Further evidence that UK renewable energy developers are far ahead of their government comes with news that tidal power company Lunar Energy has signed an agreement with Korean Midland Power Co which will create a giant 300 turbine field in the Wando Hoenggan Water Way off the South Korean coast.
The plant will power 200,000 Korean homes by December 2015. Fabrication and installation of the tidal turbines will be carried out by Hyundai Samho Heavy Industries, while Rotech Engineering provides design optimisation and specialist components.It is intended that full resource research and feasibility be completed by July 2008 with the installation of a 1MW pilot plant by March 2009. Each 1MW unit has a turbine diameter of 11.5m and a fully ballasted weight in excess of 2,500 tons. Rotech Tidal Turbines can be easily grouped to suit tidal streams in locations worldwide.
Lunar Energy chairman William Law said, 'I am delighted to announce this joint venture which will combine the subsea engineering skills of Rotech with the known fabrication expertise of Hyundai. It is also a testament to the forward thinking management of Korean Midland Power that they have seen the potential in this UK technology both for their company and Korea itself. Lunar’s leading role in this project gives a British company massive potential to exploit the roll out of tidal energy worldwide.
According to Lunar Energy, tidal power could be making a significant contribution to the UK’s energy needs within the next 7 to 8 years if the government invested in the national grid. For a fraction of the cost of other renewable energy projects, an upgrade to the East Coast Network could see tidal resources off the coast of Scotland tapped and the electricity supplied to energy hungry towns the length of Britain.
The coast of Britain is eminently well suited to tidal projects. The Black & Veatch report for the Carbon Trust, the UK Tidal Energy Resource Assessment July 2005, concluded that the UK was lucky enough to possess 50% of European tidal stream resources and between 10% to 15% of the total world resource. The government’s own estimates put the percentage of UK power needs that could be supplied by tidal power at 10%. Some tidal power experts put it as high as 20%. The best tidal streams are off the coast of Scotland, most notably the Pentland Firth.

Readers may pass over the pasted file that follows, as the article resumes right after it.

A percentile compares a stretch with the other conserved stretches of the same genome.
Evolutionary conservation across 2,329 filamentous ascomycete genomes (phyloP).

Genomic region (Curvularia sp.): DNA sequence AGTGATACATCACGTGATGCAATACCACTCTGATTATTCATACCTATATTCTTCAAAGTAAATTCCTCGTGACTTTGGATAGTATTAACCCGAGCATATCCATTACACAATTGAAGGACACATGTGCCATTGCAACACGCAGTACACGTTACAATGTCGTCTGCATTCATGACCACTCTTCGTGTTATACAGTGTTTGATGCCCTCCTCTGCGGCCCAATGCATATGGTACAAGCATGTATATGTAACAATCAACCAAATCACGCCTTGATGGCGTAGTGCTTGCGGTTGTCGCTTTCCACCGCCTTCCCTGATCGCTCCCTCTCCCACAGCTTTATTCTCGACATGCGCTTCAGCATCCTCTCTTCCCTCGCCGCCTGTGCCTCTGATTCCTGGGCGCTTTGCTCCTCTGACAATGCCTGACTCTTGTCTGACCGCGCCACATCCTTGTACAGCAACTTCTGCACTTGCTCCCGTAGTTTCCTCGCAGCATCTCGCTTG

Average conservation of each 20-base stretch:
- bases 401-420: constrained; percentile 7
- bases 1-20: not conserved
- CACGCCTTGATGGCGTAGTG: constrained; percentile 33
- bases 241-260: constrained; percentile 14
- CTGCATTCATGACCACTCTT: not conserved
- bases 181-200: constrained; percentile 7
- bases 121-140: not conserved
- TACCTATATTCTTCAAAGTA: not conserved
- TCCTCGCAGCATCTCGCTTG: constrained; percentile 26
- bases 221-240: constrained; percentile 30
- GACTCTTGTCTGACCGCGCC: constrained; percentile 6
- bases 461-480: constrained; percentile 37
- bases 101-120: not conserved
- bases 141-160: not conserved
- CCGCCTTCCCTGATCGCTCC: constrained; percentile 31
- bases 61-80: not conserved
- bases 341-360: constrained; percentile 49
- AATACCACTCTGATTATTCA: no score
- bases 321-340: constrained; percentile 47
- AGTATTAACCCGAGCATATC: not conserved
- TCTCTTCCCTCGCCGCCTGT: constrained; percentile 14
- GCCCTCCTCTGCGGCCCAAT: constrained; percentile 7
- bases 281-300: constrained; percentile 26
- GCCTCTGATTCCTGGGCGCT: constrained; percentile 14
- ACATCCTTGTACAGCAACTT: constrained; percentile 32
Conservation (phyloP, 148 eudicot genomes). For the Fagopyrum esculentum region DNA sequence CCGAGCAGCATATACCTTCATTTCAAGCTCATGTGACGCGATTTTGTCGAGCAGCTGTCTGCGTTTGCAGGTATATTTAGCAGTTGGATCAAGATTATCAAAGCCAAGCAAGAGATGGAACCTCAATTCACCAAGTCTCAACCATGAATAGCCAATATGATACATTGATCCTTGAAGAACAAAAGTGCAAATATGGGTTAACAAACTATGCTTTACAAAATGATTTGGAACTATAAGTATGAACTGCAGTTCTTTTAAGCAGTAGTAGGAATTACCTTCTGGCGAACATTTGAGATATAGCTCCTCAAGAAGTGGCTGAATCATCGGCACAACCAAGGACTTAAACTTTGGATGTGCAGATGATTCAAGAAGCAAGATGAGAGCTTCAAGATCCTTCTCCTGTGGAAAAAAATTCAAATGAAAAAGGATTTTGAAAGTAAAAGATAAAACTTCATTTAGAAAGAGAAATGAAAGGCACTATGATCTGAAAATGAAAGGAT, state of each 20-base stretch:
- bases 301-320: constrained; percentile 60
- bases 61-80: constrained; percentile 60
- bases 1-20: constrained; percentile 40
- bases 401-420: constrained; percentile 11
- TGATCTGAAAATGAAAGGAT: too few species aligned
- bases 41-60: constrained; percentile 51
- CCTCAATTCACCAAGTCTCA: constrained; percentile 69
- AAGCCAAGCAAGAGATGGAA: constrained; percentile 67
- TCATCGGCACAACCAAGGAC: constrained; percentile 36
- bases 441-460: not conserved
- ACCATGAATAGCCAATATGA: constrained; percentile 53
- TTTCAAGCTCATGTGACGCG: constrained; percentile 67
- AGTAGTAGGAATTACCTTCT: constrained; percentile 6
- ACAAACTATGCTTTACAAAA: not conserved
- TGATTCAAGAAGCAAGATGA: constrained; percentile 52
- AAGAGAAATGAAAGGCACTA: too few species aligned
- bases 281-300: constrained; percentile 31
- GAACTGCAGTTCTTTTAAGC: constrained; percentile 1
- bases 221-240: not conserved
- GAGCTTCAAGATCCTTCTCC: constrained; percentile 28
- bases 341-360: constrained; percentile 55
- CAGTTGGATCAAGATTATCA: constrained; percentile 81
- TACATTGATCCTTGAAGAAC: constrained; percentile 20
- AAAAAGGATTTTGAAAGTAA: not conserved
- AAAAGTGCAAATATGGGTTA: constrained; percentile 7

Econnect Consulting carried out a study for The Crown Estate, the East Coast Transmission Network: Technical Feasibility Study, last year which looked into connection to the National Grid and in particular the technical and economic feasibility of using the east coast seabed for an offshore transmission network.
The design allows for the retrieval of energy into the grid right around the north and north west of Scotland, including both the Shetland and Western isles. The cost of £4.8bn is one third of the £15bn earmarked for the proposed Severn barrage.
Rob Hastings, director of the Marine Estate at the Crown Estate said,
'An undersea cable down the east coast is technologically and economically viable, and we have now commissioned more detailed studies. The prospect of taking green energy right down the east coast to heavily populated areas in the south, and potentially to the rest of Europe, is incredibly exciting.'
Bill Law would relish the opportunity to commission projects on the same scale as that agreed in Korea, but he is stymied by British government myopia.
'This deal with the Koreans is fantastic news for Lunar, he said ' but the big question is why we are not currently doing similar projects in the UK. The answer is that we need buy-in from the government, but ministers are not focussing on what works and is most cost effective. The reality is that tidal stream projects are quicker and easier to get going, are more reliable once they are up and running and have fewer environmental concerns.'